Asthma is a chronic respiratory illness that effects both children and adults. It is characterized by wheezing, coughing during the night and early morning as well as feeling short of breath or tightness in the chest. During an asthma attack your airways shrink and mucus produced by your body clog the narrow spaces, preventing oxygen from getting through.
Asthma symptoms may include wheezing, coughing, a feeling of tightness in the chest and difficulty breathing. If left untreated an asthma attack could be fatal.
Once you’ve been diagnosed with asthma the first step your doctor will take is to prescribe a rescue inhaler and for more severe illness he may prescribe additional prevention medications like Singulair or Advair. These medications help to reduce the symptoms of asthma by either blocking leukotrienes or reducing inflammation of the bronchial airways.
Alone prescription medications help resist triggers after they enter the body and typically provide satisfactory asthma control. Imagine the level of asthma control you could have if you also resist triggers BEFORE they gain access? This is where environmental controls take the upper hand.
Environmental Triggers That Impact Your Asthma
Managing asthma demands an awareness of external triggers. Common triggers pointed out over and over again include; smoke, pet dander, allergies from dust, air pollution, mold, and cockroach allergies. But knowing what to do about it is not as readily available.
Managing environmental controls is easier than you might think. There are three areas you need to focus your efforts; the bedroom, how you clean and the air you breathe.
Step 1: Reduce exposure to dust mites: To reduce dust mites first purchase encasements for your mattress, box springs and pillows. Encasements come in a variety of materials and pore size. To block dust mites you need to select bedding with a pore size smaller than 10 microns. If you want to also block pet dander and mold you want to purchase an encasement with a pore size smaller than 3 microns.
Once you’ve covered your mattress and box springs remove all upholstered furniture, carpeting where possible and stuffed animals from your bedroom. Dust mites are able to survive in in any soft fabric that provides protection from the light.
Step #2: Change How You Clean: How you clean your home has a direct impact on the number of triggers floating around the air you breathe or settling on the surfaces of your home waiting to be stirred up. When sweeping carpeted floors it’s important to invest in a high quality vacuum that traps particles smaller than 3 microns, uses self-sealing technology and is versatile for various floor heights. My two favorite vacuums are the Miele S7 series as well as the Kirby vacuums.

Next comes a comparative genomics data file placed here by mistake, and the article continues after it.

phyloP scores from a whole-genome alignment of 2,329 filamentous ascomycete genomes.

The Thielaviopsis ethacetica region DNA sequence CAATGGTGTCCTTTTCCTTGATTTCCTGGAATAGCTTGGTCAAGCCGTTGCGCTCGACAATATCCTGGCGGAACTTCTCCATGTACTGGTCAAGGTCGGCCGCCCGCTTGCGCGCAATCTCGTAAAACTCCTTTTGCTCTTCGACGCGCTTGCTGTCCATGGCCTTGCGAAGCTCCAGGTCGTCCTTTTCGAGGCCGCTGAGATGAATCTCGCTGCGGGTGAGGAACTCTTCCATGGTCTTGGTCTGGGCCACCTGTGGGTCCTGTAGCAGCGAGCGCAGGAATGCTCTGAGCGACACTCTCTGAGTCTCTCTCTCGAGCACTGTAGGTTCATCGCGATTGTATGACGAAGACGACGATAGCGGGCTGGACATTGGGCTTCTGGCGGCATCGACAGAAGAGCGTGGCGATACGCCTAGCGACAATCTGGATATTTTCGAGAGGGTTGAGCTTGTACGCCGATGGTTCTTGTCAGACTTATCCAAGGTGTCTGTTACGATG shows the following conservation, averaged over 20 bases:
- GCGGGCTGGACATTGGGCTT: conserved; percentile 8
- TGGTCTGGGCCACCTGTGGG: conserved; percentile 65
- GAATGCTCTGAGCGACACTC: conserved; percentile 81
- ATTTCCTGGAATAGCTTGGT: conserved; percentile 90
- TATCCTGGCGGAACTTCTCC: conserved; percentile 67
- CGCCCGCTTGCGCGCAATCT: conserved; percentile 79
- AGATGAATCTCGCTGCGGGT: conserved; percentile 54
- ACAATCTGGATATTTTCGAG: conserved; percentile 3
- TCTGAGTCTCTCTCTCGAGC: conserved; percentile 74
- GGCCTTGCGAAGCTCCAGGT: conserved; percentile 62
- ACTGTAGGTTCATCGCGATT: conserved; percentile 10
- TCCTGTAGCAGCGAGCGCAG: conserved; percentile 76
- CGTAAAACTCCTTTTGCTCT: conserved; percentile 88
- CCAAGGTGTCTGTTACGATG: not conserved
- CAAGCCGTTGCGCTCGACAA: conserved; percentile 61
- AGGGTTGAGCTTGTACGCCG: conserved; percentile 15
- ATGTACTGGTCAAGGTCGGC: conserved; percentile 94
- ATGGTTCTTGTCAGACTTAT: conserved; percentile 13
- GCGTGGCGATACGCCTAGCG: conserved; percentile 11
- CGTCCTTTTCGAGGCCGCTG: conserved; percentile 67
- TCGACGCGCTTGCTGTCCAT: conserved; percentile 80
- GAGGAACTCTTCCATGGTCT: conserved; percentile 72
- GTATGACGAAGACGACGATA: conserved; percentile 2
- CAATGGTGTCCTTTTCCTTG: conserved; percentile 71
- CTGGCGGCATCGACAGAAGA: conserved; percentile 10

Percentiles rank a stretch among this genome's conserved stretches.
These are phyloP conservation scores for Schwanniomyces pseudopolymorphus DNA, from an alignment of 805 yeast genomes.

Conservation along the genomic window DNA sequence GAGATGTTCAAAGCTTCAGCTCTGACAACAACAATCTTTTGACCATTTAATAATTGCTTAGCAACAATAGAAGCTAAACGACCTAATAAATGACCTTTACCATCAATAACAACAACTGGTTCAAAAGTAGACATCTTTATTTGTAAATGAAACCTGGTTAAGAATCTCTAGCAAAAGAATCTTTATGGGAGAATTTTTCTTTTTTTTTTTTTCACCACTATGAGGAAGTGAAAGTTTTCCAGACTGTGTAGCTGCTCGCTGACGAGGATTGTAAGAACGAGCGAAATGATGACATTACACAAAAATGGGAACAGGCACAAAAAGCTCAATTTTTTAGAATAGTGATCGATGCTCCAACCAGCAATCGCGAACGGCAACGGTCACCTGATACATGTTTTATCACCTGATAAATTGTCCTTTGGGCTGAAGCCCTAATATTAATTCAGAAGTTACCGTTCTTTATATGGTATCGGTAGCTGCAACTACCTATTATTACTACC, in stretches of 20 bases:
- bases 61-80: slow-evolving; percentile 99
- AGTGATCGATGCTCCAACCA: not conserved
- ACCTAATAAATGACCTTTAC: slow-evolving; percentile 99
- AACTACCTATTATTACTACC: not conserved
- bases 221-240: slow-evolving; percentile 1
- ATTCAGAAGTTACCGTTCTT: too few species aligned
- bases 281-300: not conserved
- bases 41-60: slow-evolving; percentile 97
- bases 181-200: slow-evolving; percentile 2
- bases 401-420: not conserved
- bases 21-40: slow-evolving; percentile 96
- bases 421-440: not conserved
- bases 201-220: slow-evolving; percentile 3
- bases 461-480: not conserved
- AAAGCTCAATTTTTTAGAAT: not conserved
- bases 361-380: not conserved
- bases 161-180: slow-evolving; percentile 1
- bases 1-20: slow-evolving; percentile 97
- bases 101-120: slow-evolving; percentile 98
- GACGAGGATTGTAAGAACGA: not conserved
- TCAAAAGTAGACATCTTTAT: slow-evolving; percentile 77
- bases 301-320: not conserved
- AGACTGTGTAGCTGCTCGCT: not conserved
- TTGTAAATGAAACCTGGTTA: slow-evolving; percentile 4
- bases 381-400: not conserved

For hard surfaces invest in microfiber dust cloths and brooms. These fabrics are designed to attract and cling to dust as you clean the surfaces. As an alternative you can use a damp, not wet, cloth for dusting surfaces and hard floors.
For the most effective elimination of triggers it’s recommended to dust, sweep and vacuum every 2 or 3 days at a minimum. Daily cleaning is preferred for optimal removal of triggers.
Step #3: Clean the Air In Your Home: The final step in eliminating environmental triggers is to clean the air you breathe every day. The most efficient way to do this is with quality air purifiers that are built to eliminate dust, pet dander, smoke and chemicals. Remember that asthma attacks are triggered by all of them so your air purifier needs to be up to speed. My two favorites for asthma sufferers are Living Air Purifiers and Blueair Purifiers.
There are other recommendations out there such as placing special screens on your window and having your entire heating/cooling duct systems cleaned. Both of these options may offer some benefit but have not shown a huge change in symptoms across the board so they should be considered optional and after further study on your part.
Taking steps to manage your asthma through environmental controls is supported and recommended by doctors and allergy specialists for optimal asthma control. These are a few simple steps to get you going towards your goal of symptom relief.
You can also try to strengthen you lungs with a Power Lung exercise device, check it out over at the BHI Store.
About the Author:
Mikki Hogan lives in North Carolina with her husband and children. Having lived with asthma most of her adult life she has found the most success with controlling her asthma symptoms through proper management of house mites, dust and pet dander.